Multiples - too worried, or not worried enough?


#1

I’d like to ask what the REAL odds are of of multiples, based on peoples’ experiences. My wife and I are on our second round of trying with assistance of an RE. At the time of IUI, she had four main follicles (18, 17, 13, 13) and the doctor seemed pretty concerned. I’ve tried finding info online about the true odds of multiples, but there’s so much conflicting information… We’re young (she’s 26, i’m 24), so I know that the odds are better for us than for someone in their late 30s, but I still think the odds of multiples are pretty low/negligible. My wife is rather worried about triplets or quads… Of course, we’ll take it as it comes, but I’ve read only about half of follicles have a good egg, and each egg only has a 20% chance of fertilizing and implanting. Then there were other stories of two follicles making fraternal triplets, and four follicles with no pregnancy! All I want is a happy, healthy family - whether it’s one baby at a time, or more. I’d like to help reassure my wife that it’s not likely we’ll have too many at once (or whether I’m the one who’s wrong and should be worried). I don’t want to bug the doctor and seem like a smart-alec, he might just tell me to stay off the internet and let things happen as they happen.


#2

It really depends on the infertility diagnosis. For my DH and I, even though we are both in our 20s, we were told iui would not work for us, no matter how many eggs we got. We were only given a 1-2% chance of conceiving on our own each month (for “normal” couples it is around 20%).


#3

I REALLY wanted twins. (Pretty obvious by my username…) I transferred 2 PGD normal embryos. These were chromosomally normal embryos that were given the highest quality “grade” on the embryo grading system. I was told I had a higher chance of twins because we transferred 2, AND they were both normal. (We humans make a lot of abnormals, and most people who do IVF don’t do PGD, so they don’t know what they’re putting back is normal). I am pregnant with one baby. I know women who have had twins from IUI, and many others who have had several failed IVF cycles where 2 or more embryos were transferred. You just don’t know. If you REALLY only want one baby, try IVF and transfer one at a time. Or, just leave it up to God :wink:


#4

unjour - I’m so sorry to hear you’ve got such low odds… are you having to go straight for IVF? We’re lucky in that regard - the RE thinks one of these IUIs is bound to work eventually. We’ll probably give it six tries or so before thinking about other options (IVF or adoption) hopingfortwins - It’s just so hard for me to wrap my mind around having two good embryos, but only one sticking. I hope your pregnancy goes well and that your little one is healthy. Isn’t it crazy how we get all these percentage odds from our REs regardging “normal” fertile people, yet women still get randomly pregnant from one-night stands, or get pregnant without really trying? So frustrating sometimes!!!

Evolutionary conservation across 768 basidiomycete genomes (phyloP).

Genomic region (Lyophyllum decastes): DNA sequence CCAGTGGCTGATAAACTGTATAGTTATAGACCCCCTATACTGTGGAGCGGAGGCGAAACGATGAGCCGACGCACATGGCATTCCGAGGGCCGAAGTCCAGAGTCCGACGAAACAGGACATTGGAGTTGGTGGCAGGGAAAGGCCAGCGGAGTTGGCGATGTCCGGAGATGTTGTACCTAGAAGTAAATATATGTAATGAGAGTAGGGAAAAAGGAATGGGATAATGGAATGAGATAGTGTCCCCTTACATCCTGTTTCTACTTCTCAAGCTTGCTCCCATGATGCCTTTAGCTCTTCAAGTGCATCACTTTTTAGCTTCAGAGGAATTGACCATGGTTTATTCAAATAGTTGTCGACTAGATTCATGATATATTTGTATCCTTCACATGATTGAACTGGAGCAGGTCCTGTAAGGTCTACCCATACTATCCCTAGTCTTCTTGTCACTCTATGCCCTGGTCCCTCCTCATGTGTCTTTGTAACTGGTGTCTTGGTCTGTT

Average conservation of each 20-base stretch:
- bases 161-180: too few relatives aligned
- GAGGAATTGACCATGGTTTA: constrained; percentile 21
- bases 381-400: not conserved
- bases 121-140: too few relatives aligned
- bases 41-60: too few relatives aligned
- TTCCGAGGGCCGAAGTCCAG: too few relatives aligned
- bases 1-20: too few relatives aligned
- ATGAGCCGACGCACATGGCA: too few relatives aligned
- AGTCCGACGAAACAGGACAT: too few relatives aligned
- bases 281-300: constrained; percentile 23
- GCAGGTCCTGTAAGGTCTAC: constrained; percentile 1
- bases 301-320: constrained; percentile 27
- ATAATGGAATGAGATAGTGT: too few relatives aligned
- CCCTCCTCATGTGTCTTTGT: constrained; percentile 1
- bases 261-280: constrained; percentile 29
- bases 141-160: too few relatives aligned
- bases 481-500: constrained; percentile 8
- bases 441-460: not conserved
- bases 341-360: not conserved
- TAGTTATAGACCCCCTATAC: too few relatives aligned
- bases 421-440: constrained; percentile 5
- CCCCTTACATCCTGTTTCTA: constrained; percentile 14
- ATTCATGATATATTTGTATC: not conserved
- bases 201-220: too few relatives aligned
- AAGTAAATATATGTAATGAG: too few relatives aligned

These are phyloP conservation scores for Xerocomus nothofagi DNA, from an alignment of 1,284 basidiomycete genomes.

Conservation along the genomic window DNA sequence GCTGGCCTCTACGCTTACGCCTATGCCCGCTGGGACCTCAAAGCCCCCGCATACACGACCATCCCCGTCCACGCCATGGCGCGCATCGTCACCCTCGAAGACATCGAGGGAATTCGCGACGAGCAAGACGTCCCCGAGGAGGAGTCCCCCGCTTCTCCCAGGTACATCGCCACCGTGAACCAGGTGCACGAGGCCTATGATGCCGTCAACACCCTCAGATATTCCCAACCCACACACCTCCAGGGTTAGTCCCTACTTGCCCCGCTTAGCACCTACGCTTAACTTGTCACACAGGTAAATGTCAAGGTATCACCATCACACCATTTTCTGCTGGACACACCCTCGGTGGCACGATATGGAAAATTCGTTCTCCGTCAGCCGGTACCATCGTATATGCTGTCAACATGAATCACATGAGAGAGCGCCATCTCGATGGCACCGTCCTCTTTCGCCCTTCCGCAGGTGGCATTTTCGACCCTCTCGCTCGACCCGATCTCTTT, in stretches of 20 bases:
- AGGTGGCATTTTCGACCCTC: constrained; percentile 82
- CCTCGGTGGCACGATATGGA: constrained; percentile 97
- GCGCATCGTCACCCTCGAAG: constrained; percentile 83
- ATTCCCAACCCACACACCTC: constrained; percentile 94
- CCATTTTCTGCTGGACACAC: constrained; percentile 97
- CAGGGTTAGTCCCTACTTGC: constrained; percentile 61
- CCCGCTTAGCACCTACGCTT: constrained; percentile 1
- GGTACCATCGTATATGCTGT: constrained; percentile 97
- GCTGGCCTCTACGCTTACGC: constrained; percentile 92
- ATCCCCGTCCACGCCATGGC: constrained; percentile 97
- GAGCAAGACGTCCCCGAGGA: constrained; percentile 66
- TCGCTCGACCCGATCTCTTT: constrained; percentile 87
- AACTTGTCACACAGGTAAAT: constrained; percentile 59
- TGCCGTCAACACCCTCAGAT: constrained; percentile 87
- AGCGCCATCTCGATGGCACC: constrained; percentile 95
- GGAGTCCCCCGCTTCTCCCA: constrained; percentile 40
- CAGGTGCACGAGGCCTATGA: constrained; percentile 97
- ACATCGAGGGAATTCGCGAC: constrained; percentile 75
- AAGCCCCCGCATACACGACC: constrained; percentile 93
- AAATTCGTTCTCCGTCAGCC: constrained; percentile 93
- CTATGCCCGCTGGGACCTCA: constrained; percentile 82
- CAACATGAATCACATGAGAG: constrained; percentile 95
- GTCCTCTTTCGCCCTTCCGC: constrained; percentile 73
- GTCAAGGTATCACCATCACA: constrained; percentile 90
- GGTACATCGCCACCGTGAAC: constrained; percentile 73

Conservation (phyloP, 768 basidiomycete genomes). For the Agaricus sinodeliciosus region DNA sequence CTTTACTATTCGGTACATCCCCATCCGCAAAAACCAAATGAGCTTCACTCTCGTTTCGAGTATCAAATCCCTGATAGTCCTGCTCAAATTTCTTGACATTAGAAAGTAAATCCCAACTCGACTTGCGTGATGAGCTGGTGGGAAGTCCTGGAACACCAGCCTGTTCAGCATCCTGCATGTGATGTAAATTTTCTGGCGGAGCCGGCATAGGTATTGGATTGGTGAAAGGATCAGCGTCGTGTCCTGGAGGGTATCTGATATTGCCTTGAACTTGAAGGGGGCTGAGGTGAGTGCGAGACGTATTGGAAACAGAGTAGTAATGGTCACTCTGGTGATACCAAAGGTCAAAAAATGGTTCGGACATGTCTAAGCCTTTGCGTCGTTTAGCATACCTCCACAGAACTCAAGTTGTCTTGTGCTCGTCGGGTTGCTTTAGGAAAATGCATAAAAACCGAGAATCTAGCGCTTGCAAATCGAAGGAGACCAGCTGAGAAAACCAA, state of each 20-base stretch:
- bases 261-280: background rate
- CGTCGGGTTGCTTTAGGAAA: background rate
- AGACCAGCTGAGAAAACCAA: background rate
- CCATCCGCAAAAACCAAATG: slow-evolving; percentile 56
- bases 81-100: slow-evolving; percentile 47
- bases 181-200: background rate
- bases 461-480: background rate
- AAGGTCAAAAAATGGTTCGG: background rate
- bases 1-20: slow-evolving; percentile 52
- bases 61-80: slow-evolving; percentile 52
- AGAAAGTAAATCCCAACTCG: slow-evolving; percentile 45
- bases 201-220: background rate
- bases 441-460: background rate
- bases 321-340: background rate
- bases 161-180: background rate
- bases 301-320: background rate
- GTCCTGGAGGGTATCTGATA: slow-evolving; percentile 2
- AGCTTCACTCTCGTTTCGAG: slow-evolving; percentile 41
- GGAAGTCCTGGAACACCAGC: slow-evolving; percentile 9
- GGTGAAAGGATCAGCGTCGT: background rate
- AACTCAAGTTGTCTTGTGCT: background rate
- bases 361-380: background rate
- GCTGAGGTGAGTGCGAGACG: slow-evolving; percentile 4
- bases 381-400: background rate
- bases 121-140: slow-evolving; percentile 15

#5

I figure an update is in order - She just went in for the post-IUI ultrasound and booster HCG shot. Only two of the follicles ruptured, so no multiples from this try! We’re both relieved, and hope one of these takes.


#6

There is more risk of having multiple babies is increasing with the I VF treatment and also with the drugs used at the time of infertility treatment. There are about 30 to 40 percent of infertility drugs leads to multiple births of triplets at the time of IVF. This is directly related to the practice of transferring multiple embryos at embryo transfer.
Multiple births are related to increased risk of pregnancy loss, obstetrical complications, prematurity, and neonatal morbidity with the potential for long term damage.
Currently, after IVF and intra-cytoplasmic sperm injection (ICSI) around 16% of pregnancies are multiples, compared with only 1–2% after natural conception.
This can be directly related to more than one embryo being transferred during IVF and ICSI.

  • If two separate embryos implant in the womb, the mother will be pregnant with non-identical twins.
  • The chance of a single embryo dividing and resulting in identical twins is also higher after IVF, particularly after blastocyst transfer. However it is not yet known why this happens. So it is possible to end up with twins from the transfer of a single embryo, or triplets from two embryos.
  • Data from the UK (2013) shows that almost 15% of babies born as a result of IVF to women under 35 (using fresh eggs) are multiple births.
  • Although HFEA guidance states that the numbers of embryos that can be transferred is no more than two for women under 40 (or for those receiving donated eggs as donors are under 35) or no more than three for women over 40, the aim for all patients should be to have a single healthy birth.
  • Because of this all clinics must now have a strategy to minimize the risk of a multiple pregnancy, by using elective single embryo transfer where appropriate.

#7

the previous reply is very detailed I would just say that I have also seen some articles about multiples after ivfs and although the authors said that there is such a thing but it is not that common.
Well, at least even though in my clinic they transfer 3 embryos almost each time there are multiple pregnancies but it really depends on the quality of the embryos that were transferred and on your overall health state. Well, at least you always have the opportunity to ask your dr to transfer 1 or 2 embryos but the chances of multiples are not increasing or decreasing considering a number of embies transferred, well, not that drastically